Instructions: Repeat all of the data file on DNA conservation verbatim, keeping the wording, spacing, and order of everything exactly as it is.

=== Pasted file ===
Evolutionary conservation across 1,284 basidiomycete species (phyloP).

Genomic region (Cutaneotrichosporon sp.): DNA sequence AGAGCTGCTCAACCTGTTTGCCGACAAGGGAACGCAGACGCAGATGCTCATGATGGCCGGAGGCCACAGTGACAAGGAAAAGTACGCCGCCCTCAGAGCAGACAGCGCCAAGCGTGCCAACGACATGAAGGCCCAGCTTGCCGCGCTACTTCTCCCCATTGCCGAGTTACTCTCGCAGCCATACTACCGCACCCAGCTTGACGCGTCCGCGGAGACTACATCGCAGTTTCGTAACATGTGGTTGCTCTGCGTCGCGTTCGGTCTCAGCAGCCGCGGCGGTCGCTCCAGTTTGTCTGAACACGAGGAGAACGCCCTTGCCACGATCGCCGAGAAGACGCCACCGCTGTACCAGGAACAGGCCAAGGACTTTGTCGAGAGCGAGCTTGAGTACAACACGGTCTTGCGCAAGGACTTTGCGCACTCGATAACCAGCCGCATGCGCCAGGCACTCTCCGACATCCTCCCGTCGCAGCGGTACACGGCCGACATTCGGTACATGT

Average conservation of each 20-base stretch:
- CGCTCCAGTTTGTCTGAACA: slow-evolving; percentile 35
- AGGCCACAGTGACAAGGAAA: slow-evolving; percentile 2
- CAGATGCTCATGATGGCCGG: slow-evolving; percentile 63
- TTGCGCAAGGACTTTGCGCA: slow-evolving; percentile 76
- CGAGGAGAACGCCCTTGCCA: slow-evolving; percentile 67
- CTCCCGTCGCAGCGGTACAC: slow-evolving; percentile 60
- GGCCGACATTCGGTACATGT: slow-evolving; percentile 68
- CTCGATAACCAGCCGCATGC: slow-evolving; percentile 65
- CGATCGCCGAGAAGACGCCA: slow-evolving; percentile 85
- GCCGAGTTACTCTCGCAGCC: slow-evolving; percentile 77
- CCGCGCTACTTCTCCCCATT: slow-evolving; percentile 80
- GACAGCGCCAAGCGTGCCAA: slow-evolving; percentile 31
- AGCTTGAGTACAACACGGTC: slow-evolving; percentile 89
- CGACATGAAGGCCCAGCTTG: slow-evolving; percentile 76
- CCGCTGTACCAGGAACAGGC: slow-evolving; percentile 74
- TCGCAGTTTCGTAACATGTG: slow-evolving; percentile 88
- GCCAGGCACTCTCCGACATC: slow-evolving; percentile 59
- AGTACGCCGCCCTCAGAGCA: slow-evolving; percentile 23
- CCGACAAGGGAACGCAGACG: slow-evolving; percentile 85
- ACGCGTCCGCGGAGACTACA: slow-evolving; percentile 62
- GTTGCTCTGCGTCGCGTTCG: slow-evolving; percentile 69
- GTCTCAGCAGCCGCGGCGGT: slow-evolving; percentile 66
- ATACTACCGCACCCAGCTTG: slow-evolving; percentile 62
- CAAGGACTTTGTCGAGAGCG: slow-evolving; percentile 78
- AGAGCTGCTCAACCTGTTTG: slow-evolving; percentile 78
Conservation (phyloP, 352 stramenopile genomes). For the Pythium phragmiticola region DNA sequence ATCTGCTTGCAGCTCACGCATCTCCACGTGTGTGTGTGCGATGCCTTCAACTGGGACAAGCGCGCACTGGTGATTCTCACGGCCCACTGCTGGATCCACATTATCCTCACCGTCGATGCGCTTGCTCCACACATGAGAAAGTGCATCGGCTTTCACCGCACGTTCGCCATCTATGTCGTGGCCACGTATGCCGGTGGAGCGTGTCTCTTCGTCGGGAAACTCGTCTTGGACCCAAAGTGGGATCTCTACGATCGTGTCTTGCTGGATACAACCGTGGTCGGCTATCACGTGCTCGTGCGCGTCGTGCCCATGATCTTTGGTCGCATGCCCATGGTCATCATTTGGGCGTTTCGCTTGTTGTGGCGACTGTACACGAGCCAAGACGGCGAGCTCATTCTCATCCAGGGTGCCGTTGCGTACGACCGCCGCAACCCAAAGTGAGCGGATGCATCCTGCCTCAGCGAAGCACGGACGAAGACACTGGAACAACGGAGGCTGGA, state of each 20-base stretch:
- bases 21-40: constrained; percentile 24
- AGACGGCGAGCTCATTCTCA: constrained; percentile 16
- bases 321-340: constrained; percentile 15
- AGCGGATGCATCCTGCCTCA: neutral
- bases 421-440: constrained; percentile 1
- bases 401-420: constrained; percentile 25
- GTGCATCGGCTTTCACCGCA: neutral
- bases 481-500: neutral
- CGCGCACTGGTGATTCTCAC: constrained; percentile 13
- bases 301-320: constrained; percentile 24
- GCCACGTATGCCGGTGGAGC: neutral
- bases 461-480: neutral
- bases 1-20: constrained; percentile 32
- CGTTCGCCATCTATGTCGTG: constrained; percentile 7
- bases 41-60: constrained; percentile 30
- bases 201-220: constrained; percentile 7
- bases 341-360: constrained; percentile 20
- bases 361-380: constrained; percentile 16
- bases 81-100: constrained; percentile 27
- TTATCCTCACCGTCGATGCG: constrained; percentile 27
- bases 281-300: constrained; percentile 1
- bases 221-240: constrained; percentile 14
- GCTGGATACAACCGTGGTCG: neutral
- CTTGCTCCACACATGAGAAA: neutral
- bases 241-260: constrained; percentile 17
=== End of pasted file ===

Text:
Evolutionary conservation across 1,284 basidiomycete species (phyloP).

Genomic region (Cutaneotrichosporon sp.): DNA sequence AGAGCTGCTCAACCTGTTTGCCGACAAGGGAACGCAGACGCAGATGCTCATGATGGCCGGAGGCCACAGTGACAAGGAAAAGTACGCCGCCCTCAGAGCAGACAGCGCCAAGCGTGCCAACGACATGAAGGCCCAGCTTGCCGCGCTACTTCTCCCCATTGCCGAGTTACTCTCGCAGCCATACTACCGCACCCAGCTTGACGCGTCCGCGGAGACTACATCGCAGTTTCGTAACATGTGGTTGCTCTGCGTCGCGTTCGGTCTCAGCAGCCGCGGCGGTCGCTCCAGTTTGTCTGAACACGAGGAGAACGCCCTTGCCACGATCGCCGAGAAGACGCCACCGCTGTACCAGGAACAGGCCAAGGACTTTGTCGAGAGCGAGCTTGAGTACAACACGGTCTTGCGCAAGGACTTTGCGCACTCGATAACCAGCCGCATGCGCCAGGCACTCTCCGACATCCTCCCGTCGCAGCGGTACACGGCCGACATTCGGTACATGT

Average conservation of each 20-base stretch:
- CGCTCCAGTTTGTCTGAACA: slow-evolving; percentile 35
- AGGCCACAGTGACAAGGAAA: slow-evolving; percentile 2
- CAGATGCTCATGATGGCCGG: slow-evolving; percentile 63
- TTGCGCAAGGACTTTGCGCA: slow-evolving; percentile 76
- CGAGGAGAACGCCCTTGCCA: slow-evolving; percentile 67
- CTCCCGTCGCAGCGGTACAC: slow-evolving; percentile 60
- GGCCGACATTCGGTACATGT: slow-evolving; percentile 68
- CTCGATAACCAGCCGCATGC: slow-evolving; percentile 65
- CGATCGCCGAGAAGACGCCA: slow-evolving; percentile 85
- GCCGAGTTACTCTCGCAGCC: slow-evolving; percentile 77
- CCGCGCTACTTCTCCCCATT: slow-evolving; percentile 80
- GACAGCGCCAAGCGTGCCAA: slow-evolving; percentile 31
- AGCTTGAGTACAACACGGTC: slow-evolving; percentile 89
- CGACATGAAGGCCCAGCTTG: slow-evolving; percentile 76
- CCGCTGTACCAGGAACAGGC: slow-evolving; percentile 74
- TCGCAGTTTCGTAACATGTG: slow-evolving; percentile 88
- GCCAGGCACTCTCCGACATC: slow-evolving; percentile 59
- AGTACGCCGCCCTCAGAGCA: slow-evolving; percentile 23
- CCGACAAGGGAACGCAGACG: slow-evolving; percentile 85
- ACGCGTCCGCGGAGACTACA: slow-evolving; percentile 62
- GTTGCTCTGCGTCGCGTTCG: slow-evolving; percentile 69
- GTCTCAGCAGCCGCGGCGGT: slow-evolving; percentile 66
- ATACTACCGCACCCAGCTTG: slow-evolving; percentile 62
- CAAGGACTTTGTCGAGAGCG: slow-evolving; percentile 78
- AGAGCTGCTCAACCTGTTTG: slow-evolving; percentile 78
Conservation (phyloP, 352 stramenopile genomes). For the Pythium phragmiticola region DNA sequence ATCTGCTTGCAGCTCACGCATCTCCACGTGTGTGTGTGCGATGCCTTCAACTGGGACAAGCGCGCACTGGTGATTCTCACGGCCCACTGCTGGATCCACATTATCCTCACCGTCGATGCGCTTGCTCCACACATGAGAAAGTGCATCGGCTTTCACCGCACGTTCGCCATCTATGTCGTGGCCACGTATGCCGGTGGAGCGTGTCTCTTCGTCGGGAAACTCGTCTTGGACCCAAAGTGGGATCTCTACGATCGTGTCTTGCTGGATACAACCGTGGTCGGCTATCACGTGCTCGTGCGCGTCGTGCCCATGATCTTTGGTCGCATGCCCATGGTCATCATTTGGGCGTTTCGCTTGTTGTGGCGACTGTACACGAGCCAAGACGGCGAGCTCATTCTCATCCAGGGTGCCGTTGCGTACGACCGCCGCAACCCAAAGTGAGCGGATGCATCCTGCCTCAGCGAAGCACGGACGAAGACACTGGAACAACGGAGGCTGGA, state of each 20-base stretch:
- bases 21-40: constrained; percentile 24
- AGACGGCGAGCTCATTCTCA: constrained; percentile 16
- bases 321-340: constrained; percentile 15
- AGCGGATGCATCCTGCCTCA: neutral
- bases 421-440: constrained; percentile 1
- bases 401-420: constrained; percentile 25
- GTGCATCGGCTTTCACCGCA: neutral
- bases 481-500: neutral
- CGCGCACTGGTGATTCTCAC: constrained; percentile 13
- bases 301-320: constrained; percentile 24
- GCCACGTATGCCGGTGGAGC: neutral
- bases 461-480: neutral
- bases 1-20: constrained; percentile 32
- CGTTCGCCATCTATGTCGTG: constrained; percentile 7
- bases 41-60: constrained; percentile 30
- bases 201-220: constrained; percentile 7
- bases 341-360: constrained; percentile 20
- bases 361-380: constrained; percentile 16
- bases 81-100: constrained; percentile 27
- TTATCCTCACCGTCGATGCG: constrained; percentile 27
- bases 281-300: constrained; percentile 1
- bases 221-240: constrained; percentile 14
- GCTGGATACAACCGTGGTCG: neutral
- CTTGCTCCACACATGAGAAA: neutral
- bases 241-260: constrained; percentile 17